Social media sites like Facebook, Twitter and Instagram have come to fill much bigger roles than methods of procrastination. Want to capture a cool moment from spring break and share it with friends? Instagram it. Do you have a strong opinion about a current issue? Tweet it. Did you go on a rewarding service trip over the summer? Capture a unique moment and make it your new Facebook profile picture. These are all ways in which our generation shares our thoughts, ideas, pictures and experiences. But since when did sharing life moments become less about self-expression and more about the number of likes you get?
I am not trying to condemn the use of these apps or the people who use them; I use all three. But before you post something on your profile, just think: does this mean so much to me that I want to share it with friends and family? Or am I just posting this because it is 4 p.m. on a Sunday afternoon and I really want to break 300 likes?
It is easy to post a fun picture from a night out just because you love it and one of your best friends is in it. But lately, Instagram has become an outlet for attention and personal gratification. Yes, the whole point of the app is not only to share your pictures but also to edit them with filters and designs. But when does a filter that makes you look tan, turn into an editing app that makes you look skinnier? People want to appear a certain way, or make their lives look a certain way, to accumulate likes. Where do we draw the line?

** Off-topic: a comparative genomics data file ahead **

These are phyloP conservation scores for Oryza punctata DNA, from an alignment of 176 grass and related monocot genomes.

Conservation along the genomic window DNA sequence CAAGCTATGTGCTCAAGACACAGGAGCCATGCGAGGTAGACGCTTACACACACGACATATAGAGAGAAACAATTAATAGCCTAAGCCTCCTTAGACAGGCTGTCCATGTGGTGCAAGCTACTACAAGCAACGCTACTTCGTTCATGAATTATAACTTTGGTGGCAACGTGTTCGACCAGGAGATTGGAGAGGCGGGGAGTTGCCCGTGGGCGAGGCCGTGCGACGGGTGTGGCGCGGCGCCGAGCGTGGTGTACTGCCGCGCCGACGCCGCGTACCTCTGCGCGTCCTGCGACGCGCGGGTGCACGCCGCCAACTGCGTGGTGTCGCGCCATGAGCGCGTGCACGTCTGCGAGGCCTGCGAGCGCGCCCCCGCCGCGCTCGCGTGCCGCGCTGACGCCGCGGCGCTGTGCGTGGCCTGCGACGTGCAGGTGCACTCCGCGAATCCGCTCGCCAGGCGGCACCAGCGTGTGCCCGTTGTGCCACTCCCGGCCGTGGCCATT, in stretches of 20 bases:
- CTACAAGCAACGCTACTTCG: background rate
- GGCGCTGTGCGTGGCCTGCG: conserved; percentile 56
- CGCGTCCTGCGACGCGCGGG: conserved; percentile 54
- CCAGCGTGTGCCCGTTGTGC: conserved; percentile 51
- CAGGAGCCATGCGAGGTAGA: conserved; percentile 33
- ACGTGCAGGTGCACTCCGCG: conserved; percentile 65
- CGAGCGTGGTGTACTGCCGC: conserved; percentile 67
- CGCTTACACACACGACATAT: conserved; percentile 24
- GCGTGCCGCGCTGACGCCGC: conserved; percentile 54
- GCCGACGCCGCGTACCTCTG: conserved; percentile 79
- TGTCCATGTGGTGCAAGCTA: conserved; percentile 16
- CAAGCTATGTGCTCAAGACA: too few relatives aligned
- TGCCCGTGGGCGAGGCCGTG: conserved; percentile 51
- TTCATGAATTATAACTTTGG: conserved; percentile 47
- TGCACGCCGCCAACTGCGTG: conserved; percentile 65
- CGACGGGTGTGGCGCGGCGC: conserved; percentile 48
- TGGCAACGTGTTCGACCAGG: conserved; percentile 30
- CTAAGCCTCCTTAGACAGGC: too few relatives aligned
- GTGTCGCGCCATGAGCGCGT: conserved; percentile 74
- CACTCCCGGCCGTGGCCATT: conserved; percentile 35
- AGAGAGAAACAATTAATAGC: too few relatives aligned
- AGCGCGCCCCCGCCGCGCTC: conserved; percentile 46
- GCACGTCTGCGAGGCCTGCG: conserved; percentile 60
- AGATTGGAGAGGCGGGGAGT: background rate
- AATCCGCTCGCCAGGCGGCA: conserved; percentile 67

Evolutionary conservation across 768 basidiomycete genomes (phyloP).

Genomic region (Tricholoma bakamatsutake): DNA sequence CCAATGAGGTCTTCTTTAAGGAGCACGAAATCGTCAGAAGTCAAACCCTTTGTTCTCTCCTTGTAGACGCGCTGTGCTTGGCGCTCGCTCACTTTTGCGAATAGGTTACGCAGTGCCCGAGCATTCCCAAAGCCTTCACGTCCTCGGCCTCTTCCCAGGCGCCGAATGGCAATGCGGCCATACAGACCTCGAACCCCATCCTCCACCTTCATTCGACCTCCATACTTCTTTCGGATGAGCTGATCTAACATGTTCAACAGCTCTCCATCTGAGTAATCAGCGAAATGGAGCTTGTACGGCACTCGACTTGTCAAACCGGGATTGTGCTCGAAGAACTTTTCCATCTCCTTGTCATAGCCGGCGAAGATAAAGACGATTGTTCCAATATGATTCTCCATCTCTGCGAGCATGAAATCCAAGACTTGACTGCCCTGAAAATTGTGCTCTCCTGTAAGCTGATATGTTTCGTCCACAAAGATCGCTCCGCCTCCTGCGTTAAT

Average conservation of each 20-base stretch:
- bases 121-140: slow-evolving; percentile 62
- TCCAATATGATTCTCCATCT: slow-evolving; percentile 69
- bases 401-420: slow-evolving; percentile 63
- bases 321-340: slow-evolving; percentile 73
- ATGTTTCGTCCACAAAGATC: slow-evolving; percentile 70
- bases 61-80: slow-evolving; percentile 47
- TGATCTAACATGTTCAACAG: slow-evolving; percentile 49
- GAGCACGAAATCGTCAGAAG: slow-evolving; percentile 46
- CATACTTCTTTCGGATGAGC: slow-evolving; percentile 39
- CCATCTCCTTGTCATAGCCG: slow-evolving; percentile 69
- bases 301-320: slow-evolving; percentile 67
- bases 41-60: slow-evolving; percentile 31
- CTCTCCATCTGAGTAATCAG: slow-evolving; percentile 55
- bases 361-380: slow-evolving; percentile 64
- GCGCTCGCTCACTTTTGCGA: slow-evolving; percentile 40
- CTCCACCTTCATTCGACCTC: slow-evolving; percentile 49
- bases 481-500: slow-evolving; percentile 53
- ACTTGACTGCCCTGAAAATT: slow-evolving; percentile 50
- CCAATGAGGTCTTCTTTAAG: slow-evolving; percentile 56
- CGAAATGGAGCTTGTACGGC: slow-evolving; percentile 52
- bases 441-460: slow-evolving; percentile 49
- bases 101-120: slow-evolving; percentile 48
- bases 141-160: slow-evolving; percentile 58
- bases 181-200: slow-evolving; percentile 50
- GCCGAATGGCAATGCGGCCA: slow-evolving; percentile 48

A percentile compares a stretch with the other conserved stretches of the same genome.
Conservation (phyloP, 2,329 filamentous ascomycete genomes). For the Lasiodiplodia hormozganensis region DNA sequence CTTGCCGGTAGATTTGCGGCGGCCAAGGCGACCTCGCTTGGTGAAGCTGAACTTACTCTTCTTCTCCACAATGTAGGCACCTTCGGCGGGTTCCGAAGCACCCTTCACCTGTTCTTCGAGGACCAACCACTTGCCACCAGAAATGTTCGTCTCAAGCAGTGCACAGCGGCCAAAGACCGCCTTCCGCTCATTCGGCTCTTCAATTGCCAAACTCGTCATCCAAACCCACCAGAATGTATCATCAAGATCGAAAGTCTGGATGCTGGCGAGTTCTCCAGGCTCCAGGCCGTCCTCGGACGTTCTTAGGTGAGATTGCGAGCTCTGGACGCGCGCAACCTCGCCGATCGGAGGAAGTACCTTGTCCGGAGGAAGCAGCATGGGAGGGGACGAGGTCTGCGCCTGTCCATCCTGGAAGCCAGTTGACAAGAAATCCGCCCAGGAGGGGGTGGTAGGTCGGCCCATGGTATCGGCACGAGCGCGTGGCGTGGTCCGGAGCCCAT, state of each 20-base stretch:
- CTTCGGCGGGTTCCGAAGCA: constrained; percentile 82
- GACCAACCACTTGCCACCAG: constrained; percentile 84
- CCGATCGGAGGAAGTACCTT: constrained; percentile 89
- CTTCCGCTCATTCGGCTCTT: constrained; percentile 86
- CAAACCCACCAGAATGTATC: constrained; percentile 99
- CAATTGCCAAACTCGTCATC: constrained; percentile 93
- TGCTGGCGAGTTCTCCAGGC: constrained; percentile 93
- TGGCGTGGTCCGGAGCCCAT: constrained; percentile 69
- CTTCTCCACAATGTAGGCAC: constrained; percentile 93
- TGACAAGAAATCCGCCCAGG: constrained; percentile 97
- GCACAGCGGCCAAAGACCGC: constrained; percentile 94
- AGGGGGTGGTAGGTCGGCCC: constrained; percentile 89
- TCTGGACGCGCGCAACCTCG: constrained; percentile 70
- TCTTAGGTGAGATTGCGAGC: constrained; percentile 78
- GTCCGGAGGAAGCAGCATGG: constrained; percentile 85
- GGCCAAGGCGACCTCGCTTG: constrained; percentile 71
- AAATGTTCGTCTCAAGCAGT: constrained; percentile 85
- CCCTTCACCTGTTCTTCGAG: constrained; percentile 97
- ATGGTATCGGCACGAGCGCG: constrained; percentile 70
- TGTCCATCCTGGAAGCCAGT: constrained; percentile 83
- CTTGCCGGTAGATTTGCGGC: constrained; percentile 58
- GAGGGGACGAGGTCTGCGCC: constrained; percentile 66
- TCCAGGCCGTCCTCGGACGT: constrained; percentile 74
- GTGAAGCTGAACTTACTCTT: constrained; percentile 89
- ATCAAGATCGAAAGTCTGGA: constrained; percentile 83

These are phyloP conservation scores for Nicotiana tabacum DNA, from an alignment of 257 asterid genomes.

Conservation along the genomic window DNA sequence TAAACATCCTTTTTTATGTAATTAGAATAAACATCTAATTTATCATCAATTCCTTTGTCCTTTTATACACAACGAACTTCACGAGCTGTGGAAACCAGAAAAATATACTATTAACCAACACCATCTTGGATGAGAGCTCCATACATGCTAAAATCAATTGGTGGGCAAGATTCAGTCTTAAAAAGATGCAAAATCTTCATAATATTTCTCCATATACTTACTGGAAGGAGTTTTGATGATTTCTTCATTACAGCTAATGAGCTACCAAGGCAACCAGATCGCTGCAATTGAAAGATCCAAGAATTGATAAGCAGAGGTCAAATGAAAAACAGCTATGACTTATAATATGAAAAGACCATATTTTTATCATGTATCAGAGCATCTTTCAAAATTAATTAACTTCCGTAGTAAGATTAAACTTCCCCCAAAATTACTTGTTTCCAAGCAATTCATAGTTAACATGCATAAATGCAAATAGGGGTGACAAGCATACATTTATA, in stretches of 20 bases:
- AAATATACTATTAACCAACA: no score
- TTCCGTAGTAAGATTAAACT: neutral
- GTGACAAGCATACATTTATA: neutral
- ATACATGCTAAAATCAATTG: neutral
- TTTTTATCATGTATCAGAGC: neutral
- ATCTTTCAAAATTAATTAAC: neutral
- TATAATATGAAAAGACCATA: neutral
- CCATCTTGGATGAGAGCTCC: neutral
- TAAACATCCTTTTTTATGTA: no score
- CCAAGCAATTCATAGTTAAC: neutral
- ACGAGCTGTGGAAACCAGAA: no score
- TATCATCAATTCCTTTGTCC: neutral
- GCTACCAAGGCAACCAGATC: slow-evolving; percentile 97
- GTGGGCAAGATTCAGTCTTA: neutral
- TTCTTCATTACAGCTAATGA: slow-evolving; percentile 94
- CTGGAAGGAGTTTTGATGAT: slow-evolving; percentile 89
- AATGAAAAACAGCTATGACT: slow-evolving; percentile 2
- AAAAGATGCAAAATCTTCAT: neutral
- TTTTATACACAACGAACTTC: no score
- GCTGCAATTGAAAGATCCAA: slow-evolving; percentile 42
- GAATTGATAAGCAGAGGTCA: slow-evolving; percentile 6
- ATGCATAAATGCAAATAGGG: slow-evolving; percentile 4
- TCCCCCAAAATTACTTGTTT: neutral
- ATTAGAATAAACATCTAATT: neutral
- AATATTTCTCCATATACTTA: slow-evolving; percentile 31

What draws our need for and attention to likes on Facebook and Instagram? Why does it matter how many followers we have on Instagram and Twitter? If we are using social media to connect with friends (and maybe family), why do we care if tons of other random people are following us? I don’t mean to sound like a cynic, but I seriously doubt that one person has 2,000 friends they know on a personal level. On a person’s profile, we have started to equate likes and followers with an elevated social status.
There are even unspoken rules of Instagram and Facebook, like when and when not to post in order to get the maximum amount of likes. We do not want to appear insignificant. In turn, number of likes equates to the number of friends and people impressed by your picture, which equals public recognition that you have an interesting, active social life. But what would happen if we were not caught up in this game of social currency?
If no one cared how many likes they had, no one would feel as pressured to follow the unspoken editing and posting rules. I believe this would bring us a step forward to a society that focuses less on a flashy public image and more on things that actually matter, like valuing people for who they are, not what filter they used.
I will admit, getting a certain amount of likes on an Instagram or a profile picture may boost confidence momentarily. However, this feeling dwindles and before we know it, we are looking for the next perfect picture.